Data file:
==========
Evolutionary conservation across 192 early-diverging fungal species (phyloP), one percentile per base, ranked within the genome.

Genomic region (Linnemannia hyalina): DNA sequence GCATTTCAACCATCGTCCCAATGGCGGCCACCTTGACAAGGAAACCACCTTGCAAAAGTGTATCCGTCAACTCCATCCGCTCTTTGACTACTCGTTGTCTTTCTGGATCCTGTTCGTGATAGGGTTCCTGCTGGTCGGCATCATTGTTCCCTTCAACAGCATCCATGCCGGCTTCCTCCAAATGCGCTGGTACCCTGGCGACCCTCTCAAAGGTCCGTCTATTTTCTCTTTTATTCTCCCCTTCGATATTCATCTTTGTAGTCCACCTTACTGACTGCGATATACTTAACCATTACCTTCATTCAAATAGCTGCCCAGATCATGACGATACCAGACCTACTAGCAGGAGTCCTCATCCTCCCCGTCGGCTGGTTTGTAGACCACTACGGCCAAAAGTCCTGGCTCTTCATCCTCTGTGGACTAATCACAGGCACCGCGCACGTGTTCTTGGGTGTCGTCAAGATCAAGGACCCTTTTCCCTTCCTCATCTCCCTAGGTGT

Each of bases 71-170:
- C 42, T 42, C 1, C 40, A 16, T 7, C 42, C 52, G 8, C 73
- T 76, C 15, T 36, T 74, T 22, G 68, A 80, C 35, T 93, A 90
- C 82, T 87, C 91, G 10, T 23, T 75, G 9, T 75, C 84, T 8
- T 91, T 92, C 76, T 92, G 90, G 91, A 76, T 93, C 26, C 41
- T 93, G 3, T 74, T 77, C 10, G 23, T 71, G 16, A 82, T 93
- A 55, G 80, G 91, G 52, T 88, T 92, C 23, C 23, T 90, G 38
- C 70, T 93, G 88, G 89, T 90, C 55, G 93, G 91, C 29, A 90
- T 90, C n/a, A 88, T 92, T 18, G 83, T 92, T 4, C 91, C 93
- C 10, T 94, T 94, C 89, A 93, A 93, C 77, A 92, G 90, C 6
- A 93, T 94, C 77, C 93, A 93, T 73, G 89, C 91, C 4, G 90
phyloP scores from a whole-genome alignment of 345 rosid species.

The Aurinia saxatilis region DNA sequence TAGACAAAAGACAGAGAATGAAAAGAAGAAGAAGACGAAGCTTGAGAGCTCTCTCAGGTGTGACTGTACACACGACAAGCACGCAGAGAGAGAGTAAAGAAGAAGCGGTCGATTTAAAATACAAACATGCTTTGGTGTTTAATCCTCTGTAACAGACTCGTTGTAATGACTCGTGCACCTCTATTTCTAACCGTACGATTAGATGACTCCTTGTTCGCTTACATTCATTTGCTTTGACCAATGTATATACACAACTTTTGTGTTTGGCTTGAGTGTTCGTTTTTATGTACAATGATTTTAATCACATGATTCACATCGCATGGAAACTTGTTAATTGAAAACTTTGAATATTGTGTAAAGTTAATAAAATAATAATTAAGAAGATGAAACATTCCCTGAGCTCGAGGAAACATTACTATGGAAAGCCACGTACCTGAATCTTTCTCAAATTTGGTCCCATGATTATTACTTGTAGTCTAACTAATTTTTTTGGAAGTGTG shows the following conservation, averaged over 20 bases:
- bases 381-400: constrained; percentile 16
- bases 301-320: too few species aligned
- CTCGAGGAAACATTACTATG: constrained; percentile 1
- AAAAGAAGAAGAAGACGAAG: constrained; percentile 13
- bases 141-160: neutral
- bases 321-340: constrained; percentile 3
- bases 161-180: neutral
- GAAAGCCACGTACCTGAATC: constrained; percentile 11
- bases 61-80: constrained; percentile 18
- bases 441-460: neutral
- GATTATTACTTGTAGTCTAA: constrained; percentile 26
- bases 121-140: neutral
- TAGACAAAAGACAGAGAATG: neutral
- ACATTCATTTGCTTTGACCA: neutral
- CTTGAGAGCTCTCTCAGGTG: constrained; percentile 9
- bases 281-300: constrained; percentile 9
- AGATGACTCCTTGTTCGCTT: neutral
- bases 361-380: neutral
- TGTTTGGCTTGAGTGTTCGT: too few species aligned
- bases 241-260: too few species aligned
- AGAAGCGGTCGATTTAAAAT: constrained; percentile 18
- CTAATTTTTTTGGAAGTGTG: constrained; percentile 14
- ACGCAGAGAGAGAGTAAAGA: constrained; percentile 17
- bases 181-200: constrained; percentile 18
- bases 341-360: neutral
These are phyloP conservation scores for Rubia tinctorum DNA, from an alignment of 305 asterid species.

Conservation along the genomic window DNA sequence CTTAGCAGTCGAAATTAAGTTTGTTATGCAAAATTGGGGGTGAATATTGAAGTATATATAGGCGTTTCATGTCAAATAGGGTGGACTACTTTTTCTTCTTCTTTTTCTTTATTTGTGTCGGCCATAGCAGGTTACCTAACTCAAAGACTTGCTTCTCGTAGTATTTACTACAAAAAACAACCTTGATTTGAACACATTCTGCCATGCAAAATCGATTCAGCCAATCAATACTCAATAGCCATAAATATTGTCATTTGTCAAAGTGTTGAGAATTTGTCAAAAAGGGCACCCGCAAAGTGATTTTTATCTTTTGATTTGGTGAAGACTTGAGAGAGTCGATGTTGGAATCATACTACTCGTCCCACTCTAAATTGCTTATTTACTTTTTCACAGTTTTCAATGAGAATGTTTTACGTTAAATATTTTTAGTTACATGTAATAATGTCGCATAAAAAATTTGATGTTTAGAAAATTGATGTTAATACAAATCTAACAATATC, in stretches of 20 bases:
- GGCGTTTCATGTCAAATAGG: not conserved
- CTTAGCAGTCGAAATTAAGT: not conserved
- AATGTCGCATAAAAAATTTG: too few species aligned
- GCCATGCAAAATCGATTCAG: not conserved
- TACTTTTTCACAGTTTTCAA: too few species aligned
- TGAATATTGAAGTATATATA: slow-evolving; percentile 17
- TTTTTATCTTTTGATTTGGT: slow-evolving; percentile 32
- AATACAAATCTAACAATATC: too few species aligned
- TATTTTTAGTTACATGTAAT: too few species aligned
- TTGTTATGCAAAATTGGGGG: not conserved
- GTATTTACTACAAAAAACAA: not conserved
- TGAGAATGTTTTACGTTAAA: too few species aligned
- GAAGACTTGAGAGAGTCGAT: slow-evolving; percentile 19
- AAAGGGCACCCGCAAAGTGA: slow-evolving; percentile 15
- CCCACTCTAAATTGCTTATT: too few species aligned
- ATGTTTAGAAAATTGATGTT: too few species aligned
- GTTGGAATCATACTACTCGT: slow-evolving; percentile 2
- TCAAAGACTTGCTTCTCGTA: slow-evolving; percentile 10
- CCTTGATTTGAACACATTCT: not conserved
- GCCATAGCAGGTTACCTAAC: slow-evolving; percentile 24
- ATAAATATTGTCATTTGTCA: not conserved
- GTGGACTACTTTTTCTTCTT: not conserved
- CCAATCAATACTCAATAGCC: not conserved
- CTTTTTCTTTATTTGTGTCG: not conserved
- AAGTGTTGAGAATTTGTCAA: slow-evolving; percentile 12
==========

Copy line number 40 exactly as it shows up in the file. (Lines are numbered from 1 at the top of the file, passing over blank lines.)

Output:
- bases 341-360: neutral